The Jakarta Post
Cross-strait neighbors Indonesia and Singapore have initiated talks on opening a "travel corridor" ahead of the annual leaders’ retreat, the Indonesian Foreign Ministry said in a statement on Tuesday.
Foreign Minister Retno Marsudi arrived in the island city-state on Monday for a bilateral meeting the following day with her Singaporean counterpart, Vivian Balakrishnan.
Retno also paid a courtesy call to Singaporean Prime Minister Lee Hsien Loong regarding the upcoming leaders' retreat.
During their bilateral meeting, the two foreign ministers discussed two key issues: preparations for the Indonesia-Singapore Annual Leaders Retreat and plans on the Travel Corridor Arrangement (TCA) for essential businesses.
The ministers "agreed to assign their respective teams to start negotiations at the first opportunity”, the Foreign Ministry said in a press statement dated Aug. 25.
Indonesia already has similar arrangements with the United Arab Emirates, South Korea and China. The travel corridors relax the COVID-19 travel restrictions for urgent official trips and essential business while still maintaining strict health and safety protocols.
The three countries are among Indonesia’s top bilateral partners, most notably in the economic sector, and the travel corridors facilitate follow-up on any existing strategic projects.
Singapore has been Indonesia's leading investment partner this year, channeling US$4.7 billion to the archipelago in the first half, up 36 percent from the same period last year.
Indonesia recorded a non-oil and gas trade surplus of $398 million with Singapore in the first half of the year, a year-on-year increase of 10.6 percent from $360 million in the first half of 2019.
Indonesia recorded its first contraction in 20 years when its economy contracted 5.32 percent in the second quarter, while Singapore entered a recession in the second quarter when its economy contracted 13.2 percent.
While Singapore has permitted diplomatic and business travel for selected countries, it recently announced that it would be reopening its borders to visitors from New Zealand and Brunei Darussalam in September.
The government has previously asked Singapore to reopen its borders to Indonesia, in particular the borders it shares with the commercial and tourist hubs of Bintan and Batam that have been closed for months due to COVID-19 restrictions.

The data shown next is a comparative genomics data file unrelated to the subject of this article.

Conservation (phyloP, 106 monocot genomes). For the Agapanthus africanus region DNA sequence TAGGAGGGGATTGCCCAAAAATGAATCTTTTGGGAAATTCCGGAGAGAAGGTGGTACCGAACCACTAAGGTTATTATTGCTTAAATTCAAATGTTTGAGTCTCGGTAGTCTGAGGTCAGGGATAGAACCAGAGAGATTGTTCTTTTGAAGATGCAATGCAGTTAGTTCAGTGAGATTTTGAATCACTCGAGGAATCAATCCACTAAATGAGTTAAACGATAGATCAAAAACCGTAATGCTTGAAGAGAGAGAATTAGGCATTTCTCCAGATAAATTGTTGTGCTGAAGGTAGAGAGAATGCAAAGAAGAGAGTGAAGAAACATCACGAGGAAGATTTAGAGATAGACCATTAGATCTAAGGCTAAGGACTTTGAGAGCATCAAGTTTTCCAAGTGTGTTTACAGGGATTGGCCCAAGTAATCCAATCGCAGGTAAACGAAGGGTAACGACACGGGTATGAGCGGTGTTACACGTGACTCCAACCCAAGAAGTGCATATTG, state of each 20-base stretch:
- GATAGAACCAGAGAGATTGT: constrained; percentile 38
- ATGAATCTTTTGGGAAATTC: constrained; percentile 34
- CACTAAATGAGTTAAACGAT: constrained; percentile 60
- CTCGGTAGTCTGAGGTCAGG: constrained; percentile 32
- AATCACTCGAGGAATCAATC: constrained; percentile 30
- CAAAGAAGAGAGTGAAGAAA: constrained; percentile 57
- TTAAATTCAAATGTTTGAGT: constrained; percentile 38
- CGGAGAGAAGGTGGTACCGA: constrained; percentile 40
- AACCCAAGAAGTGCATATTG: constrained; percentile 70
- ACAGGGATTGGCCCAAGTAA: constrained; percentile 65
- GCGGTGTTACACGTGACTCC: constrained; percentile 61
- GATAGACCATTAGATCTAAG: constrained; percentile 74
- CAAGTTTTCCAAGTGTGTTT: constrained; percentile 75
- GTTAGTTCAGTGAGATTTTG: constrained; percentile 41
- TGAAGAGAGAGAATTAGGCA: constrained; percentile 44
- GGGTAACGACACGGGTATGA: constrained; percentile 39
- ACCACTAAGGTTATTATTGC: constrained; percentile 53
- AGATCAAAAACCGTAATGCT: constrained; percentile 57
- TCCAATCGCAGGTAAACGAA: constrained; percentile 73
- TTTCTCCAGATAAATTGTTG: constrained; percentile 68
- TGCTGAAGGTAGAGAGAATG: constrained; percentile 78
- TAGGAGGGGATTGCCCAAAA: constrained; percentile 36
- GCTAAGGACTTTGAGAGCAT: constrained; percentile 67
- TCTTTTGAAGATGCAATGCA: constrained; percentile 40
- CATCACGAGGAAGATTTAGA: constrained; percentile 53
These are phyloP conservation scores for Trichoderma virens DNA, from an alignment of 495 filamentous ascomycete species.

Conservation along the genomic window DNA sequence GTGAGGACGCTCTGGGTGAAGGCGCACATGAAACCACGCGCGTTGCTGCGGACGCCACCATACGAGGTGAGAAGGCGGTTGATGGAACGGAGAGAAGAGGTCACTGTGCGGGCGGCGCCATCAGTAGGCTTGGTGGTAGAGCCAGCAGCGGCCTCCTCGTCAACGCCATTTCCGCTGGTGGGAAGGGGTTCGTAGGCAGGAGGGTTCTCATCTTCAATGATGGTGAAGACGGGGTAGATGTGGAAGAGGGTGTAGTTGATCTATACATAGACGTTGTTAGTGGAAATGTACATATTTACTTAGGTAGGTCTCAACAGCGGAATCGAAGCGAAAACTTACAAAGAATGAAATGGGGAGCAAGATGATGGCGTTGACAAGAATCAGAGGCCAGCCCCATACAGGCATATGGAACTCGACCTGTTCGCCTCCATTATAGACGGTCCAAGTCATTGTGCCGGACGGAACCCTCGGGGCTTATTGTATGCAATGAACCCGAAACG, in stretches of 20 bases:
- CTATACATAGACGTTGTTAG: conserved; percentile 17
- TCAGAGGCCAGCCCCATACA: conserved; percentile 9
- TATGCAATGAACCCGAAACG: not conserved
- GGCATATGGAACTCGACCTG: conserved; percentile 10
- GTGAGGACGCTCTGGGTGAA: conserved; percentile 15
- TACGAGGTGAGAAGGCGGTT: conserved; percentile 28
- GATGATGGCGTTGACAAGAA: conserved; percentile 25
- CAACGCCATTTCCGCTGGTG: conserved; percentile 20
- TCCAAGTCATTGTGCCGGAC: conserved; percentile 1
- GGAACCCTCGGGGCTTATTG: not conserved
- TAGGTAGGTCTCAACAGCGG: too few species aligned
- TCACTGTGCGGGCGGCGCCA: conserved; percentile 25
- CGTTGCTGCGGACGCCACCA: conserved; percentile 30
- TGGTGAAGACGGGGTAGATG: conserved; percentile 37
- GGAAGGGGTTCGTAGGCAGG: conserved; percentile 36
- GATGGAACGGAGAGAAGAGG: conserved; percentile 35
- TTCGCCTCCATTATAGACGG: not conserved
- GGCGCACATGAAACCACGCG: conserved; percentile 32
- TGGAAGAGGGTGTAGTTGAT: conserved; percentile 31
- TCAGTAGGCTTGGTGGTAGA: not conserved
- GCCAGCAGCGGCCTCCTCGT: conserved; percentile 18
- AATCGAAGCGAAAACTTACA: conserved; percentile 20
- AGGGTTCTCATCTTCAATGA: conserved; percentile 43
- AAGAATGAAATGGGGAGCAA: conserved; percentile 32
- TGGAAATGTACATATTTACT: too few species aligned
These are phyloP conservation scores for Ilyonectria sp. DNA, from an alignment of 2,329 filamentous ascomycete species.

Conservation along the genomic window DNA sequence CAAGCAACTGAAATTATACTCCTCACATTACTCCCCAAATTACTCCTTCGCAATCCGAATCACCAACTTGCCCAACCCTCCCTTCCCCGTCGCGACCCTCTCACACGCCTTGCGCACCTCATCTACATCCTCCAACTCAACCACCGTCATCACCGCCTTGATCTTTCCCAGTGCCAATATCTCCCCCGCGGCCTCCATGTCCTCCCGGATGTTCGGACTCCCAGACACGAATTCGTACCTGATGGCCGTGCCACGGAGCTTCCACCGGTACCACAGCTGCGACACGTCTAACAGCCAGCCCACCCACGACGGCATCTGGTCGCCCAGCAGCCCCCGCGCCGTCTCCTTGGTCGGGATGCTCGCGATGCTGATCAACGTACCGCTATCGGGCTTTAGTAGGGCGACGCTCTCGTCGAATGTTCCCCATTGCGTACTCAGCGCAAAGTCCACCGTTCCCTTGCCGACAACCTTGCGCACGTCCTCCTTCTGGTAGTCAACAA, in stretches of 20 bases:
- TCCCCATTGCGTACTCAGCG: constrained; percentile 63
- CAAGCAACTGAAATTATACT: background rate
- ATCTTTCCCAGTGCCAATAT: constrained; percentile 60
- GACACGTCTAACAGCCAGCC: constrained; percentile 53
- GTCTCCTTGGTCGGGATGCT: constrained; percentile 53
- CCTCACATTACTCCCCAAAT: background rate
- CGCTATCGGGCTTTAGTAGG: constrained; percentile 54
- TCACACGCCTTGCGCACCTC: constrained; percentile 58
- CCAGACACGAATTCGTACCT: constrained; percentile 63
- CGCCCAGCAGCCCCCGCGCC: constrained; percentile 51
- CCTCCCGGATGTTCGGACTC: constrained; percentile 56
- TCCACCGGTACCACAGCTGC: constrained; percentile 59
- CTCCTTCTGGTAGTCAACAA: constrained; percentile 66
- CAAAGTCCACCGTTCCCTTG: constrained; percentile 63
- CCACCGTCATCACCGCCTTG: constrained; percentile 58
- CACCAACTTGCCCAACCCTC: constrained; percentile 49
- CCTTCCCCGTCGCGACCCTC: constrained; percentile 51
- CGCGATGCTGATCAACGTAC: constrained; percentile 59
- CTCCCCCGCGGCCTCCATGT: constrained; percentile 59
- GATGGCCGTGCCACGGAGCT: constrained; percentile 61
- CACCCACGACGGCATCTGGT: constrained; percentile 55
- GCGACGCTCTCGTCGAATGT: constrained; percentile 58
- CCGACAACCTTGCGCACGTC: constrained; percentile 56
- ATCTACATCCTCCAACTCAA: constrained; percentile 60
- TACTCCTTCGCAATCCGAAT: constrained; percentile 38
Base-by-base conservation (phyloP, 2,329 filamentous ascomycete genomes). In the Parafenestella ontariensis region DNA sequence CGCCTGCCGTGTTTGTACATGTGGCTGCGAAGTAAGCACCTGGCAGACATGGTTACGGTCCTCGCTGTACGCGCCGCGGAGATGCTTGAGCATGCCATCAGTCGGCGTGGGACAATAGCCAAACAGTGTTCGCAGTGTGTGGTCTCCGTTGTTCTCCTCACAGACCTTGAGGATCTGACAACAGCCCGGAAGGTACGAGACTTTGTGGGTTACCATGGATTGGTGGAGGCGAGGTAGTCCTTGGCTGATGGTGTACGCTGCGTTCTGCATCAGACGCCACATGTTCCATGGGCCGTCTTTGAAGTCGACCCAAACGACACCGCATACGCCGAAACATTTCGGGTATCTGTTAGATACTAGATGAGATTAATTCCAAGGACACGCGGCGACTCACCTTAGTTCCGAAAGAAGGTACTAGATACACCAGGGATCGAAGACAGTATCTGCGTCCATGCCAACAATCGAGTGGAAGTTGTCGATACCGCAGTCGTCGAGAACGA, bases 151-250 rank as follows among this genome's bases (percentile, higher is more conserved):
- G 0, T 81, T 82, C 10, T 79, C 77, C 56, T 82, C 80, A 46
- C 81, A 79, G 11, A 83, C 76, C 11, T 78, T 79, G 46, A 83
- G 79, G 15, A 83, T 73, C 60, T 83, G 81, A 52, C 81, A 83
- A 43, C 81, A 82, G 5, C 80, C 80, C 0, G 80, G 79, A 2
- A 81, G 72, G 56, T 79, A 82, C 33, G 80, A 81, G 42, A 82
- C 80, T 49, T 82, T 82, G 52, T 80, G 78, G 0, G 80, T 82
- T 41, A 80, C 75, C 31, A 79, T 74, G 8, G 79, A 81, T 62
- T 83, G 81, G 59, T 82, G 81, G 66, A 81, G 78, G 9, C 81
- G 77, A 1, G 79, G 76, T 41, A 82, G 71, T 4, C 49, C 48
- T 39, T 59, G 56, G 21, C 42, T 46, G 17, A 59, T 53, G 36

In their bilateral meeting, the two foreign ministers agreed that it was important that the 2020 annual leaders’ retreat produced concrete cooperation, especially in light of the pandemic that had ravaged the global economy.
“The two [sides] agreed that the issues that could be discussed at the leaders' retreat included strengthening cooperation in the fields of health, economy and finance,” the ministry said in its statement.
The ministry also stated that Indonesia and Singapore would form six working groups as a follow-up to the bilateral meeting. The working groups were to hammer out the details for the upcoming retreat according to a schedule that “will be determined at the first opportunity”.
The working groups are to each have a focus issue comprising investments, human resources, transportation, agriculture, tourism and the Batam-Bintan-Karimun (BBK) cooperation.
The BBK is a special economic zone that has been in talks since 2006, during the first term of Susilo Bambang Yudhoyono's presidency.
The ministry said that economic cooperation topped the list of issues on the table for this year's retreat, including the development of the Kendal Industrial Park (KIP) in Central Java and the Nongsa Digital Park in Batam, the Riau Islands. Other topics included various initiatives in e-commerce, fintech, data services and the development of techno parks and regional innovation hubs.
The two countries' heads of state meet every year at the retreat. Last year, President Joko “Jokowi” Widodo traveled to Singapore to meet with Prime Minister Lee in October, while the 2018 retreat was held in Bali, also in October.
At the 2019 retreat, Jokowi and Lee touched on airspace management and joint military exercises, two of the more controversial issues in Indonesian-Singaporean relations.